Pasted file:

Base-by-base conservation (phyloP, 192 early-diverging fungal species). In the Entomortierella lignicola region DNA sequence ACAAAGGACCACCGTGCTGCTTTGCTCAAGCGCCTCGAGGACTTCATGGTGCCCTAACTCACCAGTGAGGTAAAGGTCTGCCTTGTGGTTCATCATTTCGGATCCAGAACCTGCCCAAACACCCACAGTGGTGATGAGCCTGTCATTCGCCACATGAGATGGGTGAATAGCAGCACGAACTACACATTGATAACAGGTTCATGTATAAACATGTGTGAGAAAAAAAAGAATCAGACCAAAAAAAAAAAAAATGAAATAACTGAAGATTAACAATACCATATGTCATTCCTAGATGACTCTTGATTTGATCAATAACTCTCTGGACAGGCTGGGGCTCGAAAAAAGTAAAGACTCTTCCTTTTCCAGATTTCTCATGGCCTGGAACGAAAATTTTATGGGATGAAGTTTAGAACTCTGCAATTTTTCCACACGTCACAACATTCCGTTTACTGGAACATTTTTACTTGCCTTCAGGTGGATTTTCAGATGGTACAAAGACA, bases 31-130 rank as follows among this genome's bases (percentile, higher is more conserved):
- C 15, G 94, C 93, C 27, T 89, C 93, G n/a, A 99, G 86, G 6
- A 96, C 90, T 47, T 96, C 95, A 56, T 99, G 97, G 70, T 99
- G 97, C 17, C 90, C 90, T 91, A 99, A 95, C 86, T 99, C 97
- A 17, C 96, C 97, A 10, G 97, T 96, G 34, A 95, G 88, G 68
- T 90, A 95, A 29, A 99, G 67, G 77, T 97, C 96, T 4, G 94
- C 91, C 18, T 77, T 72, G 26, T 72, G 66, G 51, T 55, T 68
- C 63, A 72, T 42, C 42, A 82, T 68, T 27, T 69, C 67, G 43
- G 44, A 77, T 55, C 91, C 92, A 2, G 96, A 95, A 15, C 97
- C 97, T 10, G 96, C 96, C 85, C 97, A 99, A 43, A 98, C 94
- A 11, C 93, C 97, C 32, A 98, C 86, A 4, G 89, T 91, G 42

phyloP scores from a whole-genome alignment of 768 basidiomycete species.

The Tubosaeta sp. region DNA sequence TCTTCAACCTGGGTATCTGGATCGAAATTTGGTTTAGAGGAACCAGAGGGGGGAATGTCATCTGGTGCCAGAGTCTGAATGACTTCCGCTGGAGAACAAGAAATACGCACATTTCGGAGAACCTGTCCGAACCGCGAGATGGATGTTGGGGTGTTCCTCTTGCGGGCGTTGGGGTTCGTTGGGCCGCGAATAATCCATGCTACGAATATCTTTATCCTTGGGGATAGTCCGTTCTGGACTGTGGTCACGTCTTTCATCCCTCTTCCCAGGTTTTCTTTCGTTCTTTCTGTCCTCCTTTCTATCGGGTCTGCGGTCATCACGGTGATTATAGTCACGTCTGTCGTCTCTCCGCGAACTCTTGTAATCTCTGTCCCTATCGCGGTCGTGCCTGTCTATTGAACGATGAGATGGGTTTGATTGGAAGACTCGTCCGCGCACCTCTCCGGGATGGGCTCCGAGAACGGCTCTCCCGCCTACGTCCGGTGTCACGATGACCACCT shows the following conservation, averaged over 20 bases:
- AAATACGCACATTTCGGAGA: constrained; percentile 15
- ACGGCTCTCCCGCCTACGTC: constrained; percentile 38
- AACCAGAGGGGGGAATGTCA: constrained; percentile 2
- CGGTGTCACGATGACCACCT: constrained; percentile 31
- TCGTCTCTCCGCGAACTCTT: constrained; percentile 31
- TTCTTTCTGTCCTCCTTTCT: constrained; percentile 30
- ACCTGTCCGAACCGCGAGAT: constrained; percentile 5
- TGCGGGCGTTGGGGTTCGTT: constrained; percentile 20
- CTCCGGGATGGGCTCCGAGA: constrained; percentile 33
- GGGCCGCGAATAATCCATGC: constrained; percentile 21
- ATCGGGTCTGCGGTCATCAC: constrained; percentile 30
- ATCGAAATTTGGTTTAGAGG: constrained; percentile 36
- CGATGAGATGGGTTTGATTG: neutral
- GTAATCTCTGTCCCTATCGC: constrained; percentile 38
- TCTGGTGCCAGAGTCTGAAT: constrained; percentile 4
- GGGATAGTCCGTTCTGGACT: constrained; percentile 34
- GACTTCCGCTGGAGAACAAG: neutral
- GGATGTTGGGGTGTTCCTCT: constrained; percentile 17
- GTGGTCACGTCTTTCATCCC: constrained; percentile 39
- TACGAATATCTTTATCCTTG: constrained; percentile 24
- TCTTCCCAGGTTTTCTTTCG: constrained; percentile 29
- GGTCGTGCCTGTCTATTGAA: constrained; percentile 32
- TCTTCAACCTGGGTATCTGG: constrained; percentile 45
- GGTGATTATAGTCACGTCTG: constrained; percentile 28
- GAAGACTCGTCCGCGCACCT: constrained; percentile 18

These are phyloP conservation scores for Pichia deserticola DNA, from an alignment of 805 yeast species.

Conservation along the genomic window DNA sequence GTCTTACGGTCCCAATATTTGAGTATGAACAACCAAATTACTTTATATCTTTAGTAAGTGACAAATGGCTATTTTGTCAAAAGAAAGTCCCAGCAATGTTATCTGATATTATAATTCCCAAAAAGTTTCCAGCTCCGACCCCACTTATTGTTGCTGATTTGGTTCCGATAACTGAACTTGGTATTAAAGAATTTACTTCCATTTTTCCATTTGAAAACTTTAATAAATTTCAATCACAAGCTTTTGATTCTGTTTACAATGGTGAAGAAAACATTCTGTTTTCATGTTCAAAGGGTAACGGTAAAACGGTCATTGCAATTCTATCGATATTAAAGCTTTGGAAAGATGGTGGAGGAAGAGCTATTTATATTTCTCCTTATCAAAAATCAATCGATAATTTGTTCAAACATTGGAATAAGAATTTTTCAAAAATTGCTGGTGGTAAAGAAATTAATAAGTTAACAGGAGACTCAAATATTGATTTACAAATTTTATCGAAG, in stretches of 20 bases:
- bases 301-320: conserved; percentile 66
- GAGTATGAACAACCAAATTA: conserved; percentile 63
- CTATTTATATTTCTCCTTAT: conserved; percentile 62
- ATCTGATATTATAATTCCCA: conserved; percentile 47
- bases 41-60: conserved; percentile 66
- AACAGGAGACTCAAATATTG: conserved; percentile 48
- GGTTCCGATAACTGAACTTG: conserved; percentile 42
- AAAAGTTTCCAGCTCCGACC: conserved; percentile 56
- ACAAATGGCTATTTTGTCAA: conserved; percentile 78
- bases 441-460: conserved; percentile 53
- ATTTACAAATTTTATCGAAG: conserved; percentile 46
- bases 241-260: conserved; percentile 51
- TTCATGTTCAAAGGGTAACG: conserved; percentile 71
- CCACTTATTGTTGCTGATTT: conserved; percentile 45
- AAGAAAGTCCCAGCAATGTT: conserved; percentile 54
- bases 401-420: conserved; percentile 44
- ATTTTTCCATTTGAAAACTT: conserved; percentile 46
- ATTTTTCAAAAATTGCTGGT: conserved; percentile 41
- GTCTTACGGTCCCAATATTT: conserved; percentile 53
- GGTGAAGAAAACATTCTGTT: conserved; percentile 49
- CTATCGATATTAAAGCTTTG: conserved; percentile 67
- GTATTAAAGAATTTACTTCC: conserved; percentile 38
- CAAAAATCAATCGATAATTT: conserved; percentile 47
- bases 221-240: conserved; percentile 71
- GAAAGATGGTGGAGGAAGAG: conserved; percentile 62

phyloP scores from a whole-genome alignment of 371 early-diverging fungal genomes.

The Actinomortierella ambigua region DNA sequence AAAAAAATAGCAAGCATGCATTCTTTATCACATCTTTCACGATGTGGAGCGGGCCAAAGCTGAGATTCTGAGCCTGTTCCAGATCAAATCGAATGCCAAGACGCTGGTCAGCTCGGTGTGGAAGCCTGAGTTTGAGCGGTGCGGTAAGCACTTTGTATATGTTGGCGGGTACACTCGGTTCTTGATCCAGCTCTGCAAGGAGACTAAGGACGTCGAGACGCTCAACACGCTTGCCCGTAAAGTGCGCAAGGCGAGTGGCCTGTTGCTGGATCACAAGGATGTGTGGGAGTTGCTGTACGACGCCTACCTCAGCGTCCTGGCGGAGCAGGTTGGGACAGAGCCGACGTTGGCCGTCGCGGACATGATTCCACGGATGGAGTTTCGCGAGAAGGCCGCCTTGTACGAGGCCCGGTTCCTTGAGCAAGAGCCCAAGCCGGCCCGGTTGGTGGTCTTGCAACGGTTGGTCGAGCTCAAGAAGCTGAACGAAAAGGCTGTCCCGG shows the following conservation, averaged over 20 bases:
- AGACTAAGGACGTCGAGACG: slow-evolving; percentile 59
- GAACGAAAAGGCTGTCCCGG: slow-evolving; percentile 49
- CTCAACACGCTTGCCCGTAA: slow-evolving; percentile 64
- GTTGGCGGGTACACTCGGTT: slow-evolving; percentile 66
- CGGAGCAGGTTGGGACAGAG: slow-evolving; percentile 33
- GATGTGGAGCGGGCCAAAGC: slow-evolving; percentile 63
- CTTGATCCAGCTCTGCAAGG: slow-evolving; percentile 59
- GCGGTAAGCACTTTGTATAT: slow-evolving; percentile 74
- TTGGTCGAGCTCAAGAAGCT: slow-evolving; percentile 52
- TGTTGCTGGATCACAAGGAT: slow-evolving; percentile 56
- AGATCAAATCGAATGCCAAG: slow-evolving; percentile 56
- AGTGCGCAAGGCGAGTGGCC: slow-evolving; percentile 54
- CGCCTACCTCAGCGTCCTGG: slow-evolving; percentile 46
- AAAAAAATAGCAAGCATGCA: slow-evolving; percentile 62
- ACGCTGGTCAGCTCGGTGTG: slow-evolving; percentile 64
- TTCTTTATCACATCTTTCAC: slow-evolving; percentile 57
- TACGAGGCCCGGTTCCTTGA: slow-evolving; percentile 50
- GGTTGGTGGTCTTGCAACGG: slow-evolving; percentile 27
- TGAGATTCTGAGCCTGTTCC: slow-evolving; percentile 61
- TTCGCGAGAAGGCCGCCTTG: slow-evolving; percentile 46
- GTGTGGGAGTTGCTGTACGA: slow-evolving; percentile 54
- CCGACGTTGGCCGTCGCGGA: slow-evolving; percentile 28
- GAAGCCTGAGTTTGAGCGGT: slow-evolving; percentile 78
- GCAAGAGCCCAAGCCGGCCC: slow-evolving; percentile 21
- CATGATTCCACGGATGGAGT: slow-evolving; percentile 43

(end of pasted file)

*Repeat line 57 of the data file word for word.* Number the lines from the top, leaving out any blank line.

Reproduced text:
- ATTTTTCCATTTGAAAACTT: conserved; percentile 46